JEAN ROLLIN-UARY: The Far Country (1965)

A couple becomes lost around the rubble, bricks and suddenly closing in maze of buildings in a place they have never been that becomes more confusing and also much more confining within just sixteen minutes of running time, but just like that idea of a second in the afterlife being thousands of years in our human experience, that sixteen minutes gives director and writer Jean Rollin time to stretch out and drug our your brain and create a rough pass at a movie that goes even further and gets so much more right, The Iron Rose.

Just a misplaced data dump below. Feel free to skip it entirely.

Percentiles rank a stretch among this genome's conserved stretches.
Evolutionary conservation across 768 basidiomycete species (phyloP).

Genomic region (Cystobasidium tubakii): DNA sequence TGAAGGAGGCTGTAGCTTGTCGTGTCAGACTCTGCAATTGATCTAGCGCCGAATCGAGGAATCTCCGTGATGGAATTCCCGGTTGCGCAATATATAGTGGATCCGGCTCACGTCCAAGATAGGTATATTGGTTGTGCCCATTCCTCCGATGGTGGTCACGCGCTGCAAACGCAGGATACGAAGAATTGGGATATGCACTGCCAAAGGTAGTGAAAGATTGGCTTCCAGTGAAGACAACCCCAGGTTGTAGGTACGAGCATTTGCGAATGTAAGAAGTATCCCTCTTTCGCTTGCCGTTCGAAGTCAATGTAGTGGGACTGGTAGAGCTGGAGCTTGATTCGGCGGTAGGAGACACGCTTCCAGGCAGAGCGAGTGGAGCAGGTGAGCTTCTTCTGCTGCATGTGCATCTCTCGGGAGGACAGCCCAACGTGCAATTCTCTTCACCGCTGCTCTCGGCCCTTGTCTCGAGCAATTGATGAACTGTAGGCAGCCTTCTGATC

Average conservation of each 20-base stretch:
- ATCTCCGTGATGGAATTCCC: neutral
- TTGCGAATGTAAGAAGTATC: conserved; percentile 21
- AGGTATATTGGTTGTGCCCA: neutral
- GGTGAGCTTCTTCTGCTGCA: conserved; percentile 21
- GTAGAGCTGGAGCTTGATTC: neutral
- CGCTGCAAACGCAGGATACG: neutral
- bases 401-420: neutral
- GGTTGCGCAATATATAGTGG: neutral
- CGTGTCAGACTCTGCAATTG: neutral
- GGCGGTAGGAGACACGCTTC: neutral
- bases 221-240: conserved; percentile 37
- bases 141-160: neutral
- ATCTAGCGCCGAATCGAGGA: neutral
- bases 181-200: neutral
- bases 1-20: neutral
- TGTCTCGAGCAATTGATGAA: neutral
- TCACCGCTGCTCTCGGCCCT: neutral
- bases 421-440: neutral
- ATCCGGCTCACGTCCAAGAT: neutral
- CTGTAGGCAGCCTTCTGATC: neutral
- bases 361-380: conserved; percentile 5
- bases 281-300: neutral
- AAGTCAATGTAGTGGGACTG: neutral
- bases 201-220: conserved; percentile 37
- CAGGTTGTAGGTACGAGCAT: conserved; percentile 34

Things would get better, as well as more obtuse and at the same time more layered. That said, the discordant jazz, black and white cinematography and idea that language doesn’t work any longer are powerful and sets us up for something that will grow and fester.

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